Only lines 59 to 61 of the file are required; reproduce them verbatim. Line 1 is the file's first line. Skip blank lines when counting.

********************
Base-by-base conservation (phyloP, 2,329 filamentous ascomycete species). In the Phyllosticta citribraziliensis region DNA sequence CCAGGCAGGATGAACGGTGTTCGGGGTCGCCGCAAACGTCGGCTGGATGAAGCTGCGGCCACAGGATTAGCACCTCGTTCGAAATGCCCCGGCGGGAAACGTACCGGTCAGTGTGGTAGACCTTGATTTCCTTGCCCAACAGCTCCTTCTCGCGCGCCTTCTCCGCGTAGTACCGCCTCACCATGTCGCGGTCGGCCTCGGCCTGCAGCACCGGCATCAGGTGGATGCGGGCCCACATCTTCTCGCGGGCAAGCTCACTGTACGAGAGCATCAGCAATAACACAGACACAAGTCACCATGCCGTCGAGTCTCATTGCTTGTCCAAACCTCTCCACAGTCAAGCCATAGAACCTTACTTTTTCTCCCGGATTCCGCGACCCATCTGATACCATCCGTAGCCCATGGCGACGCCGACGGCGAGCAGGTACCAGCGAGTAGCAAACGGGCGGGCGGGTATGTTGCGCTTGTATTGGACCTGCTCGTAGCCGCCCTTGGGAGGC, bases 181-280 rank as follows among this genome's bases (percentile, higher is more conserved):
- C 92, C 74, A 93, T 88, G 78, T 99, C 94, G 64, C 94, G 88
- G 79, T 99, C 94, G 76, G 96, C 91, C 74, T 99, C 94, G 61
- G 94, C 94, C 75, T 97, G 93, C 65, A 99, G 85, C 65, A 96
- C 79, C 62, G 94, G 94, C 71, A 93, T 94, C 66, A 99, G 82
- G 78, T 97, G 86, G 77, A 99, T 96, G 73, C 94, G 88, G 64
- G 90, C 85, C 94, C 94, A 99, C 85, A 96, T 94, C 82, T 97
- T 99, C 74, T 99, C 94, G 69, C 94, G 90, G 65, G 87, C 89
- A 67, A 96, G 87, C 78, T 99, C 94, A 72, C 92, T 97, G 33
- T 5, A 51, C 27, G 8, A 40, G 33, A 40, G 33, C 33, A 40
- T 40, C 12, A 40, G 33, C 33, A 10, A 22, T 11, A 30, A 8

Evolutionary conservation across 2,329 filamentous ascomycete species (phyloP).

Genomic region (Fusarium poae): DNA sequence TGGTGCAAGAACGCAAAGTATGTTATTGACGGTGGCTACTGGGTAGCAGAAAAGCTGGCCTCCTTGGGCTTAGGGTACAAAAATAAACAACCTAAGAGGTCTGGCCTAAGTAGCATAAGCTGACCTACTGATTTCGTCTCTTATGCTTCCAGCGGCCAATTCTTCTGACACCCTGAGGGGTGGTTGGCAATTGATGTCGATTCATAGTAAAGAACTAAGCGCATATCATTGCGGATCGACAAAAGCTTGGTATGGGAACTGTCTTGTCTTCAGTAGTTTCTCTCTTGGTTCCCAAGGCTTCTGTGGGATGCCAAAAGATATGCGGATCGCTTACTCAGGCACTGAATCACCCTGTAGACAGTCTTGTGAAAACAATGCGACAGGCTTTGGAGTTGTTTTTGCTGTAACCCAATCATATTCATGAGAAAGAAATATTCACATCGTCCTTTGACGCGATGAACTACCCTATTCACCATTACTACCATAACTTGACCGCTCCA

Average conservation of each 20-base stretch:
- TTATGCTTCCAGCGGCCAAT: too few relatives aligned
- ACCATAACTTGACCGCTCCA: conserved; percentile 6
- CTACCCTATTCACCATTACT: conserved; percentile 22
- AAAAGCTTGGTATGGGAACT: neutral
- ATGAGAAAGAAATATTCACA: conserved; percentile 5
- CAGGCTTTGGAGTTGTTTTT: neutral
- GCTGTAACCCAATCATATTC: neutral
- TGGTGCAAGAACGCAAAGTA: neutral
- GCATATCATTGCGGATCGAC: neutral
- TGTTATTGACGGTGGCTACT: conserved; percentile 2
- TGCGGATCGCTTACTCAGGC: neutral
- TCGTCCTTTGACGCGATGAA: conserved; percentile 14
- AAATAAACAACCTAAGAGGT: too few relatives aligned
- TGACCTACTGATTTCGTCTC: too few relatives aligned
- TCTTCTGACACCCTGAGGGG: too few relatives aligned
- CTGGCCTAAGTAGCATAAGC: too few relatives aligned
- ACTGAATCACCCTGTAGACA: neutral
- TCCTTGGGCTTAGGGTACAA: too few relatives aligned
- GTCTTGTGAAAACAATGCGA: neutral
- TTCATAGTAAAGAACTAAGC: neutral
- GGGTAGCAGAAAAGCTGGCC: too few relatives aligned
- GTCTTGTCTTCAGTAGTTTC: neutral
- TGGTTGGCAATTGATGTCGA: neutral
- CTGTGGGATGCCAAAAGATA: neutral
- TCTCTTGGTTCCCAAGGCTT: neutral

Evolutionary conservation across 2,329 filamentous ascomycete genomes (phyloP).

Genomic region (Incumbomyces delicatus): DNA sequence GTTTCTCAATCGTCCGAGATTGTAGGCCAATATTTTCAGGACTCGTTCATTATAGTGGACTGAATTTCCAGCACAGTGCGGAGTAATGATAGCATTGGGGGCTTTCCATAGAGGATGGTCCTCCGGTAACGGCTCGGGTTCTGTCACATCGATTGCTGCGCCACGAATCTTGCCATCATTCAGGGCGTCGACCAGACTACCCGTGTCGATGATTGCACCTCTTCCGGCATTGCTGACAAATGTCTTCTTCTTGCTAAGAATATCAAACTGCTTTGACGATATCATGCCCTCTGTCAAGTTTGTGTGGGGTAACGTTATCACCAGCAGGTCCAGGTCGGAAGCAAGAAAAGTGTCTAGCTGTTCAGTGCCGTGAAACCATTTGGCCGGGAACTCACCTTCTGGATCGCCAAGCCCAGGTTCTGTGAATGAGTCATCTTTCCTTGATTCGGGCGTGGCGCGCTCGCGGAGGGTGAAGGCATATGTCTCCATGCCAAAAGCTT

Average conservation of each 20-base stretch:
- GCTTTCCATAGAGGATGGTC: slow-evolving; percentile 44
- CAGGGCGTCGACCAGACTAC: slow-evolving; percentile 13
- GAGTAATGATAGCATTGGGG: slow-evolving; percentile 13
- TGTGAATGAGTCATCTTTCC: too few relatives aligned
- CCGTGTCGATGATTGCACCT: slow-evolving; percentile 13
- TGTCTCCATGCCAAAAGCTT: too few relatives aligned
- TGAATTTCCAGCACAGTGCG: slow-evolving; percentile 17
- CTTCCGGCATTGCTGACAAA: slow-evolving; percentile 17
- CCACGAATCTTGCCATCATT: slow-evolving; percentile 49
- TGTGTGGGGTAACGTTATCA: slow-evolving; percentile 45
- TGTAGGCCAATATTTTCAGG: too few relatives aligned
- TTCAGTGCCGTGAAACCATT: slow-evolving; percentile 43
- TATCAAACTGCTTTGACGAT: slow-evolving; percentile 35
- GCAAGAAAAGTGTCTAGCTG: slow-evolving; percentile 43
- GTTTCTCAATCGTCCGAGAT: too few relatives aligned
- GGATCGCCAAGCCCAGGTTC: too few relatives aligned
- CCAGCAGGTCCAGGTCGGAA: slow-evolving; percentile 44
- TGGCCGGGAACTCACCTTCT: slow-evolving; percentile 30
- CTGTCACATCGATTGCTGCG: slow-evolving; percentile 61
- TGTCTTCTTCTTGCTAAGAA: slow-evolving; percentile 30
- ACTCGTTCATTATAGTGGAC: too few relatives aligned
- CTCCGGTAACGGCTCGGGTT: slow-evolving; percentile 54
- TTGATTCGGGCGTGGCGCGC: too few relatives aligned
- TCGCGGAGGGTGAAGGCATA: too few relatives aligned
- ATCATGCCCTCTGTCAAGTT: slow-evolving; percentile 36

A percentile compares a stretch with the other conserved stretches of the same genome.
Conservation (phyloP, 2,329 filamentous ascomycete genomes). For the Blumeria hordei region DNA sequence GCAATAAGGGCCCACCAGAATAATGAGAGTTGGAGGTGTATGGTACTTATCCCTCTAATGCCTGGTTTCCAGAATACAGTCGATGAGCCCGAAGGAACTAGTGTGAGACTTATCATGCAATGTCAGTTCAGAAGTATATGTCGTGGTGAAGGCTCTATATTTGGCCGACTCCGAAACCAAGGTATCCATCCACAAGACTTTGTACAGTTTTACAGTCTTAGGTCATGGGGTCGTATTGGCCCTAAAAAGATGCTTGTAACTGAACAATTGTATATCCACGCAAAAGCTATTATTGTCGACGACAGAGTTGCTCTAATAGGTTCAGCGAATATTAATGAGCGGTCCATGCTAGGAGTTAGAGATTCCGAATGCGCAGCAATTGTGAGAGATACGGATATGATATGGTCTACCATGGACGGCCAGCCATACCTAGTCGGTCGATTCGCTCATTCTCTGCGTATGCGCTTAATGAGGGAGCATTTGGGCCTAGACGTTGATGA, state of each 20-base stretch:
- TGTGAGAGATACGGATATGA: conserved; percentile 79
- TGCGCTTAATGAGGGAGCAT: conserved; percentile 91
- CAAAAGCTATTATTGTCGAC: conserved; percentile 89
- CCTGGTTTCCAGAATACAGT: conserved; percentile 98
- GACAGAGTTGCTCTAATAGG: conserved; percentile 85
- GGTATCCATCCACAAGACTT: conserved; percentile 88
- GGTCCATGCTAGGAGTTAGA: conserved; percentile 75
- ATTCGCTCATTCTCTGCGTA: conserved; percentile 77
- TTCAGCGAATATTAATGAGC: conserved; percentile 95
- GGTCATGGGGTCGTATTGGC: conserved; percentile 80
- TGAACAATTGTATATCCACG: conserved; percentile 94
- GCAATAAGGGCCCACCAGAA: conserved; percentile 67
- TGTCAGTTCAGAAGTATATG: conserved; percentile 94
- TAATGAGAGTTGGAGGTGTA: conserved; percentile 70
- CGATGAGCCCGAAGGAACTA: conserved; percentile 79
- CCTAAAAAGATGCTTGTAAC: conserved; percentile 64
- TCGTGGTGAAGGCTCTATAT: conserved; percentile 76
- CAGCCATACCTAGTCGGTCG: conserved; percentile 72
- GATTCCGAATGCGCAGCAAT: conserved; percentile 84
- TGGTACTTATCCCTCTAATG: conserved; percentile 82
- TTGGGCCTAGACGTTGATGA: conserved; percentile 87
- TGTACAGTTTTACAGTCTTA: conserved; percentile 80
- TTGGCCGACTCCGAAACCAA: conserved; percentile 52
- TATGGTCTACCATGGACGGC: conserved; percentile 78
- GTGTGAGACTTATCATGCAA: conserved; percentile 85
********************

- CCAGCAGGTCCAGGTCGGAA: slow-evolving; percentile 44
- TGGCCGGGAACTCACCTTCT: slow-evolving; percentile 30
- CTGTCACATCGATTGCTGCG: slow-evolving; percentile 61